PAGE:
03.19 Mast cells are reprogrammed through repeated triggering

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Abstract

Background

Traditionally, immunological responses have been studied in-vitro whereby immune cells are subject to certain stimuli following which alterations in RNA and/or protein expression are measured. Recently, we have challenged this model by showing that mast cells (cells specialised in allergic reactions) triggered repeatedly through their Ig Fc epsilon receptor undergo a reprogramming of their responses (Suurmond et al. JACI, 2016). The differential expression of genes upon a single trigger were dampened and de-novo transcribed genes were observed. The latter belonged to the antigen presentation and pathogen defence response pathways implying a dramatic change in the cellular response mode. We have now extended this work by challenging mast cells with plate-bound IgG in a repeated mode, a model relevant for arthritic diseases where mast cells and IgG immune complexes are likely to interact.

Materials and methods

Human cord blood-derived mast cells were treated for 2 weeks with plate-bound IgG. The expression profile of naive or treated mast cells was measured through RNA sequencing, quantitative RT-PCR, flow cytometry. Protein secretion was measured with ELISA and Luminex assays. Metabolic changes were measured using HPLC mass-spectrometry.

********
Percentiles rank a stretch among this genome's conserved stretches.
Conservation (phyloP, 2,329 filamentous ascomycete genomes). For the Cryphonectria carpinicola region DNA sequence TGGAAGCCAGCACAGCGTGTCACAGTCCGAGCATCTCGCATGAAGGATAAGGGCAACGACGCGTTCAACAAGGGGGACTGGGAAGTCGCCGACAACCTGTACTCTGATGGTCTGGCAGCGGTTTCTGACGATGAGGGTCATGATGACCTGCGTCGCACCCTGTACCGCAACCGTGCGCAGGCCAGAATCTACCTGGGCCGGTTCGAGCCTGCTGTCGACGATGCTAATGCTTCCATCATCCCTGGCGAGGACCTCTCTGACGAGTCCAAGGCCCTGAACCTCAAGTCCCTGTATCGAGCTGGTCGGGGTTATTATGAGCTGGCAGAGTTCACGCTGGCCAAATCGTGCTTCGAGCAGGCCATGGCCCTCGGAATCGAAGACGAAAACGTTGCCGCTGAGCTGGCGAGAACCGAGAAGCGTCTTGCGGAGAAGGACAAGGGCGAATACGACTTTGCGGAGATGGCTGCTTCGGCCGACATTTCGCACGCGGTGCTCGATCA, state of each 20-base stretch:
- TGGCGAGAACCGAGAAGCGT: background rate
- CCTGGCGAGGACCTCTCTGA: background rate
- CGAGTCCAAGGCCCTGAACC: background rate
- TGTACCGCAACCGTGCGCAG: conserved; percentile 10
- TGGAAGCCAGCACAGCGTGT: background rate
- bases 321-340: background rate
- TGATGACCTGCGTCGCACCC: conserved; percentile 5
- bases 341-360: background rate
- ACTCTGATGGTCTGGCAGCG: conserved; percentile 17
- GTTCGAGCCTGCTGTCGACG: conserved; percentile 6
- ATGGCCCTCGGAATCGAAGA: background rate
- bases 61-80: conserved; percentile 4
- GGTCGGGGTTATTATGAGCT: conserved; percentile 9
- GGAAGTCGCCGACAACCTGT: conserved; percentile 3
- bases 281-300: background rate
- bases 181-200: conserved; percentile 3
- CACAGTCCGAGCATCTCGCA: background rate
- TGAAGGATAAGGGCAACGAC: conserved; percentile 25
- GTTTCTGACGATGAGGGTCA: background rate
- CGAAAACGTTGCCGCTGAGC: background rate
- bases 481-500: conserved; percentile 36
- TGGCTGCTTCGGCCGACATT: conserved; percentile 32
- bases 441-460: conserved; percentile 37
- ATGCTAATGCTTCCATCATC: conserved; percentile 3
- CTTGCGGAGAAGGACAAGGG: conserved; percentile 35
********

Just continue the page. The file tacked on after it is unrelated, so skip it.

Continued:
Results

Similar to our previous work on Fc Epsilon receptor, we observe a dampening of the normal IgG responses with a set of novel genes upregulated. Interestingly, de-novo expressed genes consisted of DHCR7 and DHCR24, key enzymes in the cholesterol pathway. Pathway analysis confirms an enrichment of genes in this pathway following repeated IgG triggering. Preliminary data on metabolic profiling reveals a decrease in phospholipid levels in repeatedly activated mast cells.

Conclusions

Our study provides evidence that mast cells are also reprogrammed upon repeated IgG triggering. In contrast to repeated Fc Epsilon Receptor triggering, different pathways are affected, implying stimulus-specific effects. Our work has important implications for revisiting the traditional immunological models in the (in-vitro) modelling of chronic (arthritic) diseases.

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